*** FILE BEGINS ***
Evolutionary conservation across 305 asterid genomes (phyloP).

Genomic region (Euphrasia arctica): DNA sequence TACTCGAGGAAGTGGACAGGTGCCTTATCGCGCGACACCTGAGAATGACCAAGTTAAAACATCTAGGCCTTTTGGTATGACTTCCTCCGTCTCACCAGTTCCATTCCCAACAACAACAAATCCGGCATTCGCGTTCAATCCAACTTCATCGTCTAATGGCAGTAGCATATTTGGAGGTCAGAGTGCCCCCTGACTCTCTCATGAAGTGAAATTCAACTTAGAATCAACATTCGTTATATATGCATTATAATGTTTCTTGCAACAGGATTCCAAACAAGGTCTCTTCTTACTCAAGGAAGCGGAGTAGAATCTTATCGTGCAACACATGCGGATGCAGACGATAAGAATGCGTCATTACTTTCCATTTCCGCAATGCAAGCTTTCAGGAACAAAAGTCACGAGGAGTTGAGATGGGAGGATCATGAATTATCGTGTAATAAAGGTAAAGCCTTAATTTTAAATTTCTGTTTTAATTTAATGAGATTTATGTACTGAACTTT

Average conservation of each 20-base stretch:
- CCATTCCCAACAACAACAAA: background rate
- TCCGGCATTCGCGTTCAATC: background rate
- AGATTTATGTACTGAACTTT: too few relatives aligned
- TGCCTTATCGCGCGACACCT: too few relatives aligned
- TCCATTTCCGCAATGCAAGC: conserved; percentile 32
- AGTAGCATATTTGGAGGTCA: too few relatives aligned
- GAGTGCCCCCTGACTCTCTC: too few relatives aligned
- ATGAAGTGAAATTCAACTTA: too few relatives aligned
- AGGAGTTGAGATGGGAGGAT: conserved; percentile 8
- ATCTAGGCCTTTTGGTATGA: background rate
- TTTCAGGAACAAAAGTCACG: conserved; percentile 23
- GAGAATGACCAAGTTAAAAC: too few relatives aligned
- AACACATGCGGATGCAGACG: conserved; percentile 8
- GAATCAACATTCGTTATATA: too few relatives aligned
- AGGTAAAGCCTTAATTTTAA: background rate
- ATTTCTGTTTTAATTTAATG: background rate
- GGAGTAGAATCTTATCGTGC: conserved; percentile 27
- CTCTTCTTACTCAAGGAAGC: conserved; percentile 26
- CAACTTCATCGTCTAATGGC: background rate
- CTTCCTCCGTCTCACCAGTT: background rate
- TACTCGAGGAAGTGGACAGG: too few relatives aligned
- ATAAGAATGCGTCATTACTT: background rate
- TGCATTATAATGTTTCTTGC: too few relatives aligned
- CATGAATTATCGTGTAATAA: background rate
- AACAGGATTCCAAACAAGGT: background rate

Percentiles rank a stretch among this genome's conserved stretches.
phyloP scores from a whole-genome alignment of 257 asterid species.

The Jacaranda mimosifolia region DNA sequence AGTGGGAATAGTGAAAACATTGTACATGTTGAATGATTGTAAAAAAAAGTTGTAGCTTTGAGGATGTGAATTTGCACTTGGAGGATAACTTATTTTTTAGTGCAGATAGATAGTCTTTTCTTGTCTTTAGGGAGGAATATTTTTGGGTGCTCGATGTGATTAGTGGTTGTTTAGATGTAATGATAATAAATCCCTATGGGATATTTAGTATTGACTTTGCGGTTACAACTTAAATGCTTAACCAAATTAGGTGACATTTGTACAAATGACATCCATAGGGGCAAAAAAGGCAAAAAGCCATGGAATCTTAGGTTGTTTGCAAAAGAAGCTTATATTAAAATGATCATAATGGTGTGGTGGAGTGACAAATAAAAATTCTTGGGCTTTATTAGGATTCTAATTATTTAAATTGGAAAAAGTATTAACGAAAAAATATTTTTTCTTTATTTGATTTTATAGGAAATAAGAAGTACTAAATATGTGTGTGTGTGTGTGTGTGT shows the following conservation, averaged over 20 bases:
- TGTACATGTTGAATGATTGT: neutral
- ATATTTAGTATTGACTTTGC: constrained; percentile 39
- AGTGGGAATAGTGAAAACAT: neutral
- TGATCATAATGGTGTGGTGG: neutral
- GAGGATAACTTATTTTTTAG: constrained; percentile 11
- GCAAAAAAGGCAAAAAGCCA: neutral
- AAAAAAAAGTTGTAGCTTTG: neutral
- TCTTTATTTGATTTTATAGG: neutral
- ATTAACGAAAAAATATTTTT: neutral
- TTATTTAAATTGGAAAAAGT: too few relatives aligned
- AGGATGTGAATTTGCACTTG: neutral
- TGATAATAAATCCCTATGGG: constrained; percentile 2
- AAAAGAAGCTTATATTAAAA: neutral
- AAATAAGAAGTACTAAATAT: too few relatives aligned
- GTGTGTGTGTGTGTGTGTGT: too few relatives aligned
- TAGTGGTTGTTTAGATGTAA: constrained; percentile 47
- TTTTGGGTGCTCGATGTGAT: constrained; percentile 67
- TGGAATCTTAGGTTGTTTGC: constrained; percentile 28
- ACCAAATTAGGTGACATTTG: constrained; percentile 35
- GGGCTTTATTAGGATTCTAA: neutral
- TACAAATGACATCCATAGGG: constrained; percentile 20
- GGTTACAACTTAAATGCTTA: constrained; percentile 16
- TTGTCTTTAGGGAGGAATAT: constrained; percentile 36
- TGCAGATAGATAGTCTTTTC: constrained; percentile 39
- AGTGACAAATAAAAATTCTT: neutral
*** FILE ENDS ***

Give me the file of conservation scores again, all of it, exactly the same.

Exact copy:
Evolutionary conservation across 305 asterid genomes (phyloP).

Genomic region (Euphrasia arctica): DNA sequence TACTCGAGGAAGTGGACAGGTGCCTTATCGCGCGACACCTGAGAATGACCAAGTTAAAACATCTAGGCCTTTTGGTATGACTTCCTCCGTCTCACCAGTTCCATTCCCAACAACAACAAATCCGGCATTCGCGTTCAATCCAACTTCATCGTCTAATGGCAGTAGCATATTTGGAGGTCAGAGTGCCCCCTGACTCTCTCATGAAGTGAAATTCAACTTAGAATCAACATTCGTTATATATGCATTATAATGTTTCTTGCAACAGGATTCCAAACAAGGTCTCTTCTTACTCAAGGAAGCGGAGTAGAATCTTATCGTGCAACACATGCGGATGCAGACGATAAGAATGCGTCATTACTTTCCATTTCCGCAATGCAAGCTTTCAGGAACAAAAGTCACGAGGAGTTGAGATGGGAGGATCATGAATTATCGTGTAATAAAGGTAAAGCCTTAATTTTAAATTTCTGTTTTAATTTAATGAGATTTATGTACTGAACTTT

Average conservation of each 20-base stretch:
- CCATTCCCAACAACAACAAA: background rate
- TCCGGCATTCGCGTTCAATC: background rate
- AGATTTATGTACTGAACTTT: too few relatives aligned
- TGCCTTATCGCGCGACACCT: too few relatives aligned
- TCCATTTCCGCAATGCAAGC: conserved; percentile 32
- AGTAGCATATTTGGAGGTCA: too few relatives aligned
- GAGTGCCCCCTGACTCTCTC: too few relatives aligned
- ATGAAGTGAAATTCAACTTA: too few relatives aligned
- AGGAGTTGAGATGGGAGGAT: conserved; percentile 8
- ATCTAGGCCTTTTGGTATGA: background rate
- TTTCAGGAACAAAAGTCACG: conserved; percentile 23
- GAGAATGACCAAGTTAAAAC: too few relatives aligned
- AACACATGCGGATGCAGACG: conserved; percentile 8
- GAATCAACATTCGTTATATA: too few relatives aligned
- AGGTAAAGCCTTAATTTTAA: background rate
- ATTTCTGTTTTAATTTAATG: background rate
- GGAGTAGAATCTTATCGTGC: conserved; percentile 27
- CTCTTCTTACTCAAGGAAGC: conserved; percentile 26
- CAACTTCATCGTCTAATGGC: background rate
- CTTCCTCCGTCTCACCAGTT: background rate
- TACTCGAGGAAGTGGACAGG: too few relatives aligned
- ATAAGAATGCGTCATTACTT: background rate
- TGCATTATAATGTTTCTTGC: too few relatives aligned
- CATGAATTATCGTGTAATAA: background rate
- AACAGGATTCCAAACAAGGT: background rate

Percentiles rank a stretch among this genome's conserved stretches.
phyloP scores from a whole-genome alignment of 257 asterid species.

The Jacaranda mimosifolia region DNA sequence AGTGGGAATAGTGAAAACATTGTACATGTTGAATGATTGTAAAAAAAAGTTGTAGCTTTGAGGATGTGAATTTGCACTTGGAGGATAACTTATTTTTTAGTGCAGATAGATAGTCTTTTCTTGTCTTTAGGGAGGAATATTTTTGGGTGCTCGATGTGATTAGTGGTTGTTTAGATGTAATGATAATAAATCCCTATGGGATATTTAGTATTGACTTTGCGGTTACAACTTAAATGCTTAACCAAATTAGGTGACATTTGTACAAATGACATCCATAGGGGCAAAAAAGGCAAAAAGCCATGGAATCTTAGGTTGTTTGCAAAAGAAGCTTATATTAAAATGATCATAATGGTGTGGTGGAGTGACAAATAAAAATTCTTGGGCTTTATTAGGATTCTAATTATTTAAATTGGAAAAAGTATTAACGAAAAAATATTTTTTCTTTATTTGATTTTATAGGAAATAAGAAGTACTAAATATGTGTGTGTGTGTGTGTGTGT shows the following conservation, averaged over 20 bases:
- TGTACATGTTGAATGATTGT: neutral
- ATATTTAGTATTGACTTTGC: constrained; percentile 39
- AGTGGGAATAGTGAAAACAT: neutral
- TGATCATAATGGTGTGGTGG: neutral
- GAGGATAACTTATTTTTTAG: constrained; percentile 11
- GCAAAAAAGGCAAAAAGCCA: neutral
- AAAAAAAAGTTGTAGCTTTG: neutral
- TCTTTATTTGATTTTATAGG: neutral
- ATTAACGAAAAAATATTTTT: neutral
- TTATTTAAATTGGAAAAAGT: too few relatives aligned
- AGGATGTGAATTTGCACTTG: neutral
- TGATAATAAATCCCTATGGG: constrained; percentile 2
- AAAAGAAGCTTATATTAAAA: neutral
- AAATAAGAAGTACTAAATAT: too few relatives aligned
- GTGTGTGTGTGTGTGTGTGT: too few relatives aligned
- TAGTGGTTGTTTAGATGTAA: constrained; percentile 47
- TTTTGGGTGCTCGATGTGAT: constrained; percentile 67
- TGGAATCTTAGGTTGTTTGC: constrained; percentile 28
- ACCAAATTAGGTGACATTTG: constrained; percentile 35
- GGGCTTTATTAGGATTCTAA: neutral
- TACAAATGACATCCATAGGG: constrained; percentile 20
- GGTTACAACTTAAATGCTTA: constrained; percentile 16
- TTGTCTTTAGGGAGGAATAT: constrained; percentile 36
- TGCAGATAGATAGTCTTTTC: constrained; percentile 39
- AGTGACAAATAAAAATTCTT: neutral